SNAP: A Window into Entrenched Interests
The SNAP Program, formerly known as the Food Stamp Program, is a perennial punching bag for conservatives and the subject of intense debate for Americans across the political gamut. It crosses major fault lines in the economy of our political thought — the “deservingness” of the poor, the role of government in encouraging (or restricting) choice, the proper size and scope of government assistance, among other things — as well as social categories of race, gender, wealth and power. And yet for an issue freighted with such social and political significance, many people have a knee-jerk reaction based on their chosen position along the liberal-conservative spectrum, as if the only alternatives available to us were increasing or decreasing funding for the current program.
A great piece by Matt Yglesias, formerly of Slate and soon-to-be partner in a new venture with Ezra Klein, lays out the basic argument against the SNAP program: basically, instead of giving poor people SNAP benefits, we should just send them a check.
It comes down to this: SNAP in its current configuration, like many other government programs, is the outcome of a compromise serving entrenched interests rather than the poor citizens it ostensibly serves. On one side you have agribusiness — “crop producers, livestock and meat producers, poultry and egg companies, dairy farmers, timber producers, tobacco companies and food manufacturers and stores” — traditionally Republican-leaning and powerful; in 2008, agribusiness spent $65 million on elections at the federal level. On the other side are traditionally Democrat-leaning urban liberals, who support government assistance programs for the poor. Since the 1930s, the two interests have come together periodically to pass a massive omnibus spending bill providing cash subsidies for farmers and nutritional assistance for the poor — with the condition that this assistance come in the form of agricultural commodities rather than cash.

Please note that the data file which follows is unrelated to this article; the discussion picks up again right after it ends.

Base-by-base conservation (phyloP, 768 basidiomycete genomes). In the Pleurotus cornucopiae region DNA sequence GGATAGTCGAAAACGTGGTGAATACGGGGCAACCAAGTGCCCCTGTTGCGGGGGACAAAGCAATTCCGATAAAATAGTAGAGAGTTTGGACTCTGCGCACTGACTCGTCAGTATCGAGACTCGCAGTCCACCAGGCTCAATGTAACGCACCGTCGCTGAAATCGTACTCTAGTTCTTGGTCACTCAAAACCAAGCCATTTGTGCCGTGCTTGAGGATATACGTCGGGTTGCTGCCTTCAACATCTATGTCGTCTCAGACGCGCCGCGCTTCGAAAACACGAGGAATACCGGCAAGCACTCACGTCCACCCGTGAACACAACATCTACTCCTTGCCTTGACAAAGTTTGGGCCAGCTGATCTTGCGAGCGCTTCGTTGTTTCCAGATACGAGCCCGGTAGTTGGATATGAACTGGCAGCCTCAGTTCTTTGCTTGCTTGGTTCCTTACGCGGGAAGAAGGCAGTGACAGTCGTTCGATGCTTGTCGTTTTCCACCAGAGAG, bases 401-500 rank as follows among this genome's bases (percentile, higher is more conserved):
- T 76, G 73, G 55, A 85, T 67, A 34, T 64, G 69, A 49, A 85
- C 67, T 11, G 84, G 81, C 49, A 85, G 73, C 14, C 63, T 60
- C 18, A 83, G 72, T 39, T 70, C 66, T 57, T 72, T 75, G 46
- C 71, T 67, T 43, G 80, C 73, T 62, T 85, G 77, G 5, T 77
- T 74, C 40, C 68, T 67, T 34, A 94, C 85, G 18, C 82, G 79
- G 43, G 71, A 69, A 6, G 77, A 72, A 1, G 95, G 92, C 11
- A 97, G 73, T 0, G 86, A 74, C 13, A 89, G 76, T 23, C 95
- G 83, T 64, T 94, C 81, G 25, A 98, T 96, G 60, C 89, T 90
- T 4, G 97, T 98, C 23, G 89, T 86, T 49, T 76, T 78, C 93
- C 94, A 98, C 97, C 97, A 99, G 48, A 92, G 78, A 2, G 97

The downside of SNAP benefits for the people actually receiving them are obvious. Many poor citizens are forced to either buy more food than they want to consume, or to “defraud” the government by trading their benefits to other citizens to acquire the things they actually want. Many liberals, ironically, agree that constraining the choices of the people they want to help is the right thing, for reasons of paternalist or moral thinking — as if being poor somehow meant one shouldn’t have the opportunity to smoke a cigarette or enjoy a drink. The downside of SNAP for the American taxpayer is similarly clear: sending poor Americans a check rather than bankrolling an administrative agency designed to distribute benefits and regulate their use would be cheaper and a much more cost effective use of public resources.
The upside for agribusiness (and the politicians they support) and urban liberal politicians, however, is enormous. The farm lobby is virtually assured continued passage of its favored subsidies (subsidies that have exploded in recent years), while urban liberals get the kind of paternalistic program that supports government jobs.
Sadly, the SNAP program is one example of the many government programs that operate as giveaways for entrenched economic and political interests rather than elements of effective public policy. We hope this blog will serve as a space to questions such institutions — to focus on the proper role of institutions and purposes of government rather than their level of funding.